Dedicated to the devotional, exegetical and philosophical study of theological paradox in Conservative, Thoroughly Biblical, Historically Orthodox, Essentially Reformed theology . . . to the glory of God alone!

Wednesday, December 17, 2008

Psalm 32:10 - The Joys of Repentance

Many are the sorrows of the wicked,
But he who trusts in the LORD, lovingkindness shall surround him.

By the time one gets to the end of Psalm 32, repentance starts to look wonderful. And it is.

Here in verse 10, we find that godly sorrow helps us to avoid ultimate sorrow. We see that repentance brings joy, while the anguish of sin only multiplies through unbelief and continued rebellion. It is indeed a paradox that our real and lasting joy rises out of sorrow. Until we have experienced sorrow for sin, we cannot know the joy of the Lord. Repentance is the way to true happiness - the abiding, eternal happiness that comes from a life lived in God's presence. Paul touches on this in 2 Corinthians 7:9-10

I now rejoice, not that you were made sorrowful, but that you were made sorrowful to the point of repentance; for you were made sorrowful according to the will of God, so that you might not suffer loss in anything through us. For the sorrow that is according to the will of God produces a repentance without regret, leading to salvation, but the sorrow of the world produces death.

For believers, sorrow is a step on the path toward the good things that are coming. But for the world, sorrow is just a bleak reflection of the bad things that have happened - and a reminder that more bad things are on the way.

Psalm 32:10 is a good example of the inherent beauty of Biblical poetry. The Hebrews, under the inspiration of the Holy Spirit, were deft and careful with their words. They often used parallel constructions and grammatical structures to pack amplified meaning into every phrase. In essence, the parts of a verse become a lens through which the other parts are magnified and clarified. Consider this brief color-coded analysis:

Many are the sorrows of the wicked,
But he who trusts in the LORD, lovingkindness shall surround him.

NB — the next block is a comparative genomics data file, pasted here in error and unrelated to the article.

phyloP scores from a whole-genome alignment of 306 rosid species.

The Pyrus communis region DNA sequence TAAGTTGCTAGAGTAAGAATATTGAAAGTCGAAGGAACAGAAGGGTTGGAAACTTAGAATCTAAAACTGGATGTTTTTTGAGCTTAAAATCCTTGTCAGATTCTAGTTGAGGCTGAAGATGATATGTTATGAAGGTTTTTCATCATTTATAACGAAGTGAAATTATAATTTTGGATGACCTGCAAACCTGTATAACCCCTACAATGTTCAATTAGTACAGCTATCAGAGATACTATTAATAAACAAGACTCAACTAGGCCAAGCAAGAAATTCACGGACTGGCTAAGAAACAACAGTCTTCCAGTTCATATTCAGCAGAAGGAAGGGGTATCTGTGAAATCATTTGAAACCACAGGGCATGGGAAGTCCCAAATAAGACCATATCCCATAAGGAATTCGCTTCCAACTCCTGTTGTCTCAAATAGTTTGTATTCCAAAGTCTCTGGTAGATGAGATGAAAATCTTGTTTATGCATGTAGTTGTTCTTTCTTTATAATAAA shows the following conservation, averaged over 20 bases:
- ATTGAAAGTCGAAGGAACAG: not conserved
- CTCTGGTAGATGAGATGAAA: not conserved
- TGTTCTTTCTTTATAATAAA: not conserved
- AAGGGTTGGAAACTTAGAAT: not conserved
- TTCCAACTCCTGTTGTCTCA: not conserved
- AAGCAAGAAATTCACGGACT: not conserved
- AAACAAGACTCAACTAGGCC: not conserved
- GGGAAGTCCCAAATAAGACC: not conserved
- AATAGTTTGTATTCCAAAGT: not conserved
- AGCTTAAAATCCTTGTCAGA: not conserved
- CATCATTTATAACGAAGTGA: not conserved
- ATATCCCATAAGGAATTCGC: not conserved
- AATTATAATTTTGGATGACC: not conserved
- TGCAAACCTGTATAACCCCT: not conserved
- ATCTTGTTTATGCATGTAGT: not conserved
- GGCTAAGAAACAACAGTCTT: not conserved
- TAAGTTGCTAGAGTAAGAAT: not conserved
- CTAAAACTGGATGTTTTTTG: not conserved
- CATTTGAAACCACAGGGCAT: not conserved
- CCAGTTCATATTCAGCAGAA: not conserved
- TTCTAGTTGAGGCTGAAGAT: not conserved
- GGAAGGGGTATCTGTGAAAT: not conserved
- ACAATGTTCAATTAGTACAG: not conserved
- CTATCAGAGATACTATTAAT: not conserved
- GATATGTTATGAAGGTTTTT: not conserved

"wicked" is put against "He who trusts in the LORD." These are contrasting phrases, showing us these things: at a root level, the only way to turn from wickedness is to trust in the LORD. Trustful dependence (a.k.a. "faith") characterizes those who repent, while wickedness characterizes those who do not trust God. Faith always treats sin with repentance, and repentance always defeats sin with faith. All sin reveals our lack of trust in God, and unbelief always leads toward sin. These are broad principles that give us direction when we are at our wits' end, struggling with the turmoil of life's challenges. These truths form the subject matter of our confession before God. "Lord, I lied because I do not trust You as I should. I should have spoken the truth as You command. Please forgive me, and help me to change."

"Sorrows" is put against "lovingkindness." Another set of telling contrasts. Here David uses the word HESED, the famous Hebrew term for mercy (it's discussed at length in the post on verse 6). The sorrow brought on by sin is a result of separation from God's mercy. Repentance and faith reconnect us with that mercy. Put another way, our relationship with God is governed by this principle: BY GRACE (or MERCY), THROUGH FAITH (or TRUST). The reformers cried out "Sola Gratia" (by grace alone) and "Sola Fide" (through faith alone), reflecting Paul's words in Ephesians 2:8-9. These principles pervade the whole of Scripture from beginning to end.

"Many" is placed parallel to "surround." Rather than a contrast, here we have mutually descriptive terms (i.e., the two words function as synonyms). From this we understand that the wicked are surrounded by many sorrows, and those who trust in the LORD receive many mercies - so many that they become surrounded by them.

Note the double-edged promise in this verse. For the unrepentant, many sorrows are forecast. But for those who repent, mercy is guaranteed. And it is not guaranteed on the ground of our good works, but on the ground of our faith.

All of this leads us back to the overall theme of Psalm 32: God's mercy is so great that we can trust Him with our worst sins. We can go to Him. We can confess. We can find His forgiveness. We can have restored fellowship with Him. We can be changed through repentance and faith. We can overcome sin. We can walk with God. All of these things we CAN do because of His unfailing mercy, which surrounds us and prevails over us like a flood.

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